• “we all need to ratchet up our creativity and our outreach to make it clear for everyone to understand, and easy for everyone to understand, that climate change is already affecting each of us, it’s affecting our communities, it’s affecting our friends and family, and that it will get worse very quickly if we do not mobilize to demand action both from the government and from leaders in the private sector.”
  • “We’re not going to see real action from politicians and business leaders until we create a much broader shift in public consciousness.”

Hear him. Hear him.

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left to right: Mike Mahoney, Jeff Smith, Stephen G. Harvey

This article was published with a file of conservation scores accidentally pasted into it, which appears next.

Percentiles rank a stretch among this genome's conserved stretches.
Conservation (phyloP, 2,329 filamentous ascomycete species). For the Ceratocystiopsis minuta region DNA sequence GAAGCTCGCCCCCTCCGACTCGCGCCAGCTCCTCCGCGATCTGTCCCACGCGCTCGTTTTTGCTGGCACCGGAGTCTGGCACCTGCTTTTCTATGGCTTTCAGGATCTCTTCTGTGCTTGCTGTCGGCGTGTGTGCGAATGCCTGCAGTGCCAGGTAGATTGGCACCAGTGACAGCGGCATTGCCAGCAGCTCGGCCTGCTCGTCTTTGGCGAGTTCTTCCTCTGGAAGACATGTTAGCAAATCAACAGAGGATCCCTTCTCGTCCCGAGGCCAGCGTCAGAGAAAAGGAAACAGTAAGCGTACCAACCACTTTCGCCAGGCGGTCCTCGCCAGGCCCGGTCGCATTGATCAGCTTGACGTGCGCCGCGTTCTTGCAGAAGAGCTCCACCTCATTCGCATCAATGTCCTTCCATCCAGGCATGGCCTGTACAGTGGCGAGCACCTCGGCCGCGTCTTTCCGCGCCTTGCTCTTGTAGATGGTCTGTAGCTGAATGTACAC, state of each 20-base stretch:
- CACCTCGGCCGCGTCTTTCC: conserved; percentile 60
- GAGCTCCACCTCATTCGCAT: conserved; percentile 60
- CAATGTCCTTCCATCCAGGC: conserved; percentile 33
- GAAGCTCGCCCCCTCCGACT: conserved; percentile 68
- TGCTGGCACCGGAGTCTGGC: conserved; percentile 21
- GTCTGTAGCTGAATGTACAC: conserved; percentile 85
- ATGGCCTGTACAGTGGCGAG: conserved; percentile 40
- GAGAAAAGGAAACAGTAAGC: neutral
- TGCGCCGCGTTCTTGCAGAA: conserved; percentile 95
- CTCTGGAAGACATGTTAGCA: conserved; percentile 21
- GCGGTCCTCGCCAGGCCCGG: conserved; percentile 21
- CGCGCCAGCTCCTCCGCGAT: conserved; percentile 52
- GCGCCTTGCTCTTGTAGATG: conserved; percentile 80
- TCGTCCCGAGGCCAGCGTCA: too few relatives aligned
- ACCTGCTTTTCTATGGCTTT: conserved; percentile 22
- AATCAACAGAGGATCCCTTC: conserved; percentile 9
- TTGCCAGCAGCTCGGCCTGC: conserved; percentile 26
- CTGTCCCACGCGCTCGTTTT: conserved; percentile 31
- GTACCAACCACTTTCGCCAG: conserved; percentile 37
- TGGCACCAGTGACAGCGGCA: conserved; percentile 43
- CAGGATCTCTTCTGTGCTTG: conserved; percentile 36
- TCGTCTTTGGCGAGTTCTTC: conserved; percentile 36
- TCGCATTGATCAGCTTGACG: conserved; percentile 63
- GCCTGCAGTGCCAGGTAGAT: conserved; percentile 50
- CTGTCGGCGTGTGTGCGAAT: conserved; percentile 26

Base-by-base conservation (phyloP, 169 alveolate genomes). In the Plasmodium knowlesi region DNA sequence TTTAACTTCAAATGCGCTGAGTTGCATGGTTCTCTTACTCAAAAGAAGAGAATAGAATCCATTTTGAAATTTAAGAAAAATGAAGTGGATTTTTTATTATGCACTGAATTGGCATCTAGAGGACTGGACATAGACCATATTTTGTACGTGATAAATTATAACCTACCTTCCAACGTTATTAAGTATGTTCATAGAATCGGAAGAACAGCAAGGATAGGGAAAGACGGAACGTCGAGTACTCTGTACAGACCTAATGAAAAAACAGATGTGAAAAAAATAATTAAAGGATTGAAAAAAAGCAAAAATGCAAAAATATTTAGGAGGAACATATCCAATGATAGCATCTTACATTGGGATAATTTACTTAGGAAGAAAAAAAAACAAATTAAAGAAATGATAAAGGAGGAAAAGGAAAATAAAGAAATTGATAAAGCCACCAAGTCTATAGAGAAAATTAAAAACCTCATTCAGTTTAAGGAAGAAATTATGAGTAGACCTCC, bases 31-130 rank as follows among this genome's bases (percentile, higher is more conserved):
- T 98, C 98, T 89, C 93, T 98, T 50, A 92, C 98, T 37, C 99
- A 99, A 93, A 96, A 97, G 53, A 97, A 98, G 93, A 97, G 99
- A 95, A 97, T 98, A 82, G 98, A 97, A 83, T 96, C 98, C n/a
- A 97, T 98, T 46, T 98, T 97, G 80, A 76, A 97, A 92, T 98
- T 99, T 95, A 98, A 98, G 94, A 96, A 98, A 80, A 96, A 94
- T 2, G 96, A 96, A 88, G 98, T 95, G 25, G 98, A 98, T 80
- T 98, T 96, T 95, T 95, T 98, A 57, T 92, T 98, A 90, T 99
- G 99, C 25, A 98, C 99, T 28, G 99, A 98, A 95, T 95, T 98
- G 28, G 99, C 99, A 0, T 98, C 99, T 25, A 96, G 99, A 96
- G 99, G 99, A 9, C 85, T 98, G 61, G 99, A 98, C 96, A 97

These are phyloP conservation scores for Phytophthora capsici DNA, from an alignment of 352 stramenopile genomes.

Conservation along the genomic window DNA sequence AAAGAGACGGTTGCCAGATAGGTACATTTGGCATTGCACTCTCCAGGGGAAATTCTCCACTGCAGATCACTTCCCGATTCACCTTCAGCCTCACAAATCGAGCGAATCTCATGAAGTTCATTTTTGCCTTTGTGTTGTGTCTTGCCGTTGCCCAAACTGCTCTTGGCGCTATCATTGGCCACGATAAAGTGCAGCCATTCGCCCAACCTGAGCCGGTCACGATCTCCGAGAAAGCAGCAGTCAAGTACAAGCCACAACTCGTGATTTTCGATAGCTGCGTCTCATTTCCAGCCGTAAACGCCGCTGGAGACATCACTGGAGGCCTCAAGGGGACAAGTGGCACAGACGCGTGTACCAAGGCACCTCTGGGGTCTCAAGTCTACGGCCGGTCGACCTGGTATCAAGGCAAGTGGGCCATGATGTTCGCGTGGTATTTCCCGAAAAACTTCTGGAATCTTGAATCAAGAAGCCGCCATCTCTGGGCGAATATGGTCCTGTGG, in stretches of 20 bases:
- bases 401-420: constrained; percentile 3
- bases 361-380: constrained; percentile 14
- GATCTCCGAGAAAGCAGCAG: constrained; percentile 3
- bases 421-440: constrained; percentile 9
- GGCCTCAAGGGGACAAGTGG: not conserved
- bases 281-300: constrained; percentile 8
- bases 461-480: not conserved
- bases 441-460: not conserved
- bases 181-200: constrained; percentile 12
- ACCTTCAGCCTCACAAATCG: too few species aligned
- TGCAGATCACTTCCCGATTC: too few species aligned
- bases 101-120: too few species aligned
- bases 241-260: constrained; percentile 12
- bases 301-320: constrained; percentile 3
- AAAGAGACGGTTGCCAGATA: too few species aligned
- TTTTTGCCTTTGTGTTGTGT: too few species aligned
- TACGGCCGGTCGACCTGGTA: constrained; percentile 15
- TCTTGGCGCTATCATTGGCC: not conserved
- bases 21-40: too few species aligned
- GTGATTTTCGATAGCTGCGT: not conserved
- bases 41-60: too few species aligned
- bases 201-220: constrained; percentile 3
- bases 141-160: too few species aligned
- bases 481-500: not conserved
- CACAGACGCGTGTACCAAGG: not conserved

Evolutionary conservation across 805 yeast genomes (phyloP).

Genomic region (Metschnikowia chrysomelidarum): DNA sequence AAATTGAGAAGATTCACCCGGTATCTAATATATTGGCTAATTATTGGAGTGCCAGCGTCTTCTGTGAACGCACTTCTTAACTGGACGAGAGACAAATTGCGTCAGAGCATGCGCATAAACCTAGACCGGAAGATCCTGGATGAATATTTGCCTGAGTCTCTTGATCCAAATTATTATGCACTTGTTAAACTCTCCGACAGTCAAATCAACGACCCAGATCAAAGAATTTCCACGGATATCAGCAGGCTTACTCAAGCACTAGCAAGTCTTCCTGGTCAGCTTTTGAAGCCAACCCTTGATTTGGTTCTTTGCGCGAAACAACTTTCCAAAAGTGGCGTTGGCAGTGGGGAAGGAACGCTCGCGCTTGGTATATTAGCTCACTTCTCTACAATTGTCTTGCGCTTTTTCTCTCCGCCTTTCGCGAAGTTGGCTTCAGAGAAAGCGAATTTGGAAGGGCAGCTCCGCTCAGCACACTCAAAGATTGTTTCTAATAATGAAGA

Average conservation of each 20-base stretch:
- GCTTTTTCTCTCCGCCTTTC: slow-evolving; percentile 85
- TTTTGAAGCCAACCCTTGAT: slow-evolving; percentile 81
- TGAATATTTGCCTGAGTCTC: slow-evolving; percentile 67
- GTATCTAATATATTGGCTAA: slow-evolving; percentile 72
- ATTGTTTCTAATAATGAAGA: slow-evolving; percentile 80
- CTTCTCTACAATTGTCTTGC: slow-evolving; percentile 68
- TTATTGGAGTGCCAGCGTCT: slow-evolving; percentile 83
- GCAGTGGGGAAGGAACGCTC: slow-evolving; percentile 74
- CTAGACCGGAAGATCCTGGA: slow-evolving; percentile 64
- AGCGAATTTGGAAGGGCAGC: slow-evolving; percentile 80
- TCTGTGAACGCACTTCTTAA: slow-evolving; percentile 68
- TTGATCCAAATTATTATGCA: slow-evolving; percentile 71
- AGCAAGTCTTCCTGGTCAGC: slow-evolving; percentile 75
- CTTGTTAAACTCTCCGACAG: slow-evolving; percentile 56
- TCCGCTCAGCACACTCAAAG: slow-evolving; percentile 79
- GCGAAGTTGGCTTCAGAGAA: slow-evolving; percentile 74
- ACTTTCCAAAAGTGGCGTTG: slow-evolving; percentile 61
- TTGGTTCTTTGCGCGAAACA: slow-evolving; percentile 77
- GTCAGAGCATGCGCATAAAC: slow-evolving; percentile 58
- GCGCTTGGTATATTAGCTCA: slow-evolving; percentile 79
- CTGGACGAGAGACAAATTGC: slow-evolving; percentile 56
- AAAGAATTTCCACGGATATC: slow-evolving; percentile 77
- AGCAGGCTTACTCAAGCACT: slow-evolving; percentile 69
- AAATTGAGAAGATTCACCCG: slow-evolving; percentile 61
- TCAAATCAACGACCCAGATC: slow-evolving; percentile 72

Hats off to the NYC Bar Association and its Environmental Committee (chaired by the estimable Mike Mahoney of Pfizer) for being out front on climate change. And thank you Attorney General Schneiderman. We need many more elected officials with your understanding and passion on this critical issue, regardless of political stripe.